The book of Numbers is the fourth in the book of Moses, following after Leviticus and before Deuteronomy. It was written in 1405 B.C. and the theme of the book is wandering in the wilderness. The book documents the children of Israel as they continued to spend time in the wilderness in preparation for entry into the Promised Land. Numbers shows how through sin and rebellion, those who left Egypt through Exodus were prevented from entering the Promised Land. God instructed the children in His laws, obedience, and holiness in order to prepare a new generation that would gain entry to the land of milk and honey.
In Numbers chapters 1 and 26, a census is taken which is how the book received its name. Though it would appear that the book would focus primarily on the census, it is the experiences of the Israelites wandering through the wilderness that the book describes. Exodus and Numbers were written in chronological order and the book picks up where Exodus concludes. The children of Israel spent approximately one year at Mount Sinai, the same mountain where Moses spoke with God and received the Ten Commandments. After migrating from Mount Sinai, the children of Israel arrived at Kadesh. The journey was supposed to be brief, but the people complained, rebelled, and continued in sin. What was meant to be a short stay ended up taking 39 years. By the time the children of Israel reached Moab, they were replaced by a new generation. In Numbers 26, the reigns of leadership passed from Moses to Joshua along with the promise that Joshua would lead the children into the land of destiny. In Numbers 27, we read how Moses laid his hands on Joshua and transferred leadership.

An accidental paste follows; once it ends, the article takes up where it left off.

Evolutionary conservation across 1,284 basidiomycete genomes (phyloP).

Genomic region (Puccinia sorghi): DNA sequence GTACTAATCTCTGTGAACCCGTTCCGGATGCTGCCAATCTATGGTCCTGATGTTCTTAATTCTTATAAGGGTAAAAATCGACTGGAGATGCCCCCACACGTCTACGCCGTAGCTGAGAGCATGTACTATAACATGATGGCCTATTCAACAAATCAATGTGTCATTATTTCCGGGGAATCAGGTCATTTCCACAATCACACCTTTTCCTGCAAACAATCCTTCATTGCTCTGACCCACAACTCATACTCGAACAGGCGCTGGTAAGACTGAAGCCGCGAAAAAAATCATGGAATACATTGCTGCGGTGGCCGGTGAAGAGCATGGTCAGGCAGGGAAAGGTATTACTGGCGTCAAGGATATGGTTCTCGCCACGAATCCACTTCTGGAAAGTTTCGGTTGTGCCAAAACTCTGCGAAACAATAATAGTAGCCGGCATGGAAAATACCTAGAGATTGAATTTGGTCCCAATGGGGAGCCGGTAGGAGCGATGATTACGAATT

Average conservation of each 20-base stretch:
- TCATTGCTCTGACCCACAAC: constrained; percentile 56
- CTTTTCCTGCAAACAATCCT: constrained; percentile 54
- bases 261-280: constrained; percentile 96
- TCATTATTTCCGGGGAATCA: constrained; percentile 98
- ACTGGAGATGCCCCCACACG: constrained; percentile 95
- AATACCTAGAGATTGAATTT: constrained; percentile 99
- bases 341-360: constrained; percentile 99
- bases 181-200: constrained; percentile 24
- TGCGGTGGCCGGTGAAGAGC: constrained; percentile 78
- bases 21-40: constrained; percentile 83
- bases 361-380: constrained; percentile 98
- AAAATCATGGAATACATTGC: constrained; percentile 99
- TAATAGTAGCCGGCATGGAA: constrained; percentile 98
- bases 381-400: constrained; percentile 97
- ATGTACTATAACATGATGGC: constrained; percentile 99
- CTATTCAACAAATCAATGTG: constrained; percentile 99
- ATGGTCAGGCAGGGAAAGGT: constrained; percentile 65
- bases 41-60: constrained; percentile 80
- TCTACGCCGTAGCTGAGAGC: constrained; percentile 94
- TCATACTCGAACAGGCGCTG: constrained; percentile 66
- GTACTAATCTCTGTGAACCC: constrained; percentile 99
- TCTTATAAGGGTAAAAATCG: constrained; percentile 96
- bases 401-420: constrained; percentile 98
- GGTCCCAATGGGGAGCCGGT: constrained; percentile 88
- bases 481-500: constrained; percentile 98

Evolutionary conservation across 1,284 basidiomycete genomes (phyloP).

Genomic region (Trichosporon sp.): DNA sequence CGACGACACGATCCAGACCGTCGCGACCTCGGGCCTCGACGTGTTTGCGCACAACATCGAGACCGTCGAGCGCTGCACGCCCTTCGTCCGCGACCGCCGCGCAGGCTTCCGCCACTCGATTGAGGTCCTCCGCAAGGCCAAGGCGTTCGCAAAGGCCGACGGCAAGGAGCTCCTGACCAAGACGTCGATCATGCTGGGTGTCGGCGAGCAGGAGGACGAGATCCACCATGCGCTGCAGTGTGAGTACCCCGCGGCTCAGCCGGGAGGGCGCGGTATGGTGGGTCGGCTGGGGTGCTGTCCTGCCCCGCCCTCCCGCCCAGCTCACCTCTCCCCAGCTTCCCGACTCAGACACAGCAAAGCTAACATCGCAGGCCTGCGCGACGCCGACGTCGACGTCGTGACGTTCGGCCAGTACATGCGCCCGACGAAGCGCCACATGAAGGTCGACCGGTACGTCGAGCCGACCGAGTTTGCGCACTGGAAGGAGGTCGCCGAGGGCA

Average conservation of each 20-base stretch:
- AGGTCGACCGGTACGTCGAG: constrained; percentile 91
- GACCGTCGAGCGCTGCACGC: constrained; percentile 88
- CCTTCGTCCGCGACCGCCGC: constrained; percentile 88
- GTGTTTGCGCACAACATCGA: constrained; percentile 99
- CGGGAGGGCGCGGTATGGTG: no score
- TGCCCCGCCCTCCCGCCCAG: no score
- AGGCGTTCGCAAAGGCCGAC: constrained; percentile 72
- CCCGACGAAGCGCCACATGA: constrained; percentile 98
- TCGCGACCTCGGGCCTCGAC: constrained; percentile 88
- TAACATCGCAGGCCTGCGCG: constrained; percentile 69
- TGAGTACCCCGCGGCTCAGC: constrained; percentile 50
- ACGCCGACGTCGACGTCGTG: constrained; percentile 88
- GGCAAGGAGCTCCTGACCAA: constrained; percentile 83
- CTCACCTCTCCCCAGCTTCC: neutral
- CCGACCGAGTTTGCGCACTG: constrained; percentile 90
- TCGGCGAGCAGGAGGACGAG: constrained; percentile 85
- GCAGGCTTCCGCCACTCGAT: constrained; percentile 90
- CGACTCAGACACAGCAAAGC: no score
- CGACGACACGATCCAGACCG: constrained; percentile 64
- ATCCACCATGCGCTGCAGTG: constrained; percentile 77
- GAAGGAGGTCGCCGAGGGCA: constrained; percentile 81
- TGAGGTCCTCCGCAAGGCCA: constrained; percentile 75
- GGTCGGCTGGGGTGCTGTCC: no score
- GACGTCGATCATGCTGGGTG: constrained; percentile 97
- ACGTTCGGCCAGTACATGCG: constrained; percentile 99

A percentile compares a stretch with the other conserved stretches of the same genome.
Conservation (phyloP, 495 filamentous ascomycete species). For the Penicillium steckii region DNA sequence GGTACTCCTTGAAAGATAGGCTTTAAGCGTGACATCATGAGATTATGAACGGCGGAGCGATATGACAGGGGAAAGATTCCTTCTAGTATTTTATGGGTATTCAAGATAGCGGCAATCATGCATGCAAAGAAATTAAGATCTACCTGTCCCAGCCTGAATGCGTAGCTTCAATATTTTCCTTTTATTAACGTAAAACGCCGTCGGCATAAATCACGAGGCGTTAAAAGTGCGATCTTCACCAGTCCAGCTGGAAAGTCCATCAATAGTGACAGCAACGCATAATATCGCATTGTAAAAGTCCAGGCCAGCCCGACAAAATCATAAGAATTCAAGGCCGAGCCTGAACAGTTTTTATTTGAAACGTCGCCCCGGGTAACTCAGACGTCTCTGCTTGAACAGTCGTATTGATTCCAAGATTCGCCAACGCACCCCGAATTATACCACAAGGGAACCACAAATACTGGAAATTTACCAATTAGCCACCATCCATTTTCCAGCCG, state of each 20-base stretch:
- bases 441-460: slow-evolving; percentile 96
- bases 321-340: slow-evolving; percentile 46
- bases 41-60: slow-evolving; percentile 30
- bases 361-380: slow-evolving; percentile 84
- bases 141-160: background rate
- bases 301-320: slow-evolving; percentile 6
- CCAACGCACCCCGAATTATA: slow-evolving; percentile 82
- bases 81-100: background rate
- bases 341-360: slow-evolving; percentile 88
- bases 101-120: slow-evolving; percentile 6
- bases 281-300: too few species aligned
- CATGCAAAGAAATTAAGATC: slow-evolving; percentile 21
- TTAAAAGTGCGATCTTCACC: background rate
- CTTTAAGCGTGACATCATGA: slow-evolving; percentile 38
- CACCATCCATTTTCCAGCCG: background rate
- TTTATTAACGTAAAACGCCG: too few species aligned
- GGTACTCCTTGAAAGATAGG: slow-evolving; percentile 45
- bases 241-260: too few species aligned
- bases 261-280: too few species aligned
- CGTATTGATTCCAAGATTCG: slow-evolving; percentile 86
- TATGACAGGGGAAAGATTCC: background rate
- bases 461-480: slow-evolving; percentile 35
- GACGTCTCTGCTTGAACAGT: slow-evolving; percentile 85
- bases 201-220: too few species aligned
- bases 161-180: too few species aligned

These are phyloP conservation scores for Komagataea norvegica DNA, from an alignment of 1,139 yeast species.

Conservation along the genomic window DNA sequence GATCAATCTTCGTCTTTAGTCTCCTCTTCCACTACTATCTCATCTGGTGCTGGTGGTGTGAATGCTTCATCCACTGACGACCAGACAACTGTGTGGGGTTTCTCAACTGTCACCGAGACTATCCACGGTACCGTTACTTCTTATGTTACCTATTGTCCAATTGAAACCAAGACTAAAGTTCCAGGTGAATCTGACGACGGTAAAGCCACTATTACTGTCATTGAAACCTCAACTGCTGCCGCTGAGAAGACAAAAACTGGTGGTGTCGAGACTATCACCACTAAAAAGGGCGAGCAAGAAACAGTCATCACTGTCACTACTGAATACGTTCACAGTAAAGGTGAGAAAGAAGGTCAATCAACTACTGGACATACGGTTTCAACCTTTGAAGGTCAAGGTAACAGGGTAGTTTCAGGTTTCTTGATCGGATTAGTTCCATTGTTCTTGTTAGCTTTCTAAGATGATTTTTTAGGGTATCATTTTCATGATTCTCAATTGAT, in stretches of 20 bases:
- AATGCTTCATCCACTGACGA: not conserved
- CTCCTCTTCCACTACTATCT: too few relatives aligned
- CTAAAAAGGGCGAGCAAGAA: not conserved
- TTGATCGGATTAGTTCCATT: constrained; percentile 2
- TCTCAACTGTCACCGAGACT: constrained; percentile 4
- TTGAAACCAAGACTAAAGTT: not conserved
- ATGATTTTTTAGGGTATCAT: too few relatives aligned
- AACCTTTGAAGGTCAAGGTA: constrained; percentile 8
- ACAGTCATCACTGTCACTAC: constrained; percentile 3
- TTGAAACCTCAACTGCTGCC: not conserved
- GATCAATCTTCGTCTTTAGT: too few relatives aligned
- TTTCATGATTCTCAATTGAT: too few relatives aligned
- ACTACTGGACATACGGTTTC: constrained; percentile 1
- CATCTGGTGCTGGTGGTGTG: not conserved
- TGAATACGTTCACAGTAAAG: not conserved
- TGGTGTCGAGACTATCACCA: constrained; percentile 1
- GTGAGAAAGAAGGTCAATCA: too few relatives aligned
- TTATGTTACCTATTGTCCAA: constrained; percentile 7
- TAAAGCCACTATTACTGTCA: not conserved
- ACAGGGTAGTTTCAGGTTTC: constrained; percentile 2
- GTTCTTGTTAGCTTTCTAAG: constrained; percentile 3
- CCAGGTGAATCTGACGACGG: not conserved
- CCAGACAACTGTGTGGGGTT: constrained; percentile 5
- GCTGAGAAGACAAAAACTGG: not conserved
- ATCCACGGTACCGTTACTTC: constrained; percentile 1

Numbers is an important book as it explains the importance of faith in pleasing God. The New Testament refers to Numbers in 1 Corinthians 10: 5-11, Hebrews 3:16-4:6, 2 Peter 2:15-16, Jude 11, and Revelation 2:14. The bronze snake mentioned in Numbers 21: 7-9 is referred to by Jesus Christ in John 3:14-16. There are many New Testament principles found in Numbers that are applicable to modern day Christians. Primarily, it is the importance of faith, obedience, and holiness for those who wish to enter the blessings of God. This lesson is succinctly stated in Hebrews 11:6 which states, “But without faith it is impossible to please him: for he that cometh to God must believe that he is, and that he is a rewarder of them that diligently seek him.” Additionally, Numbers shows us that when one generation fails to live up to God’s expectations, He will raise up another generation willing to complete the task and fulfill his promises.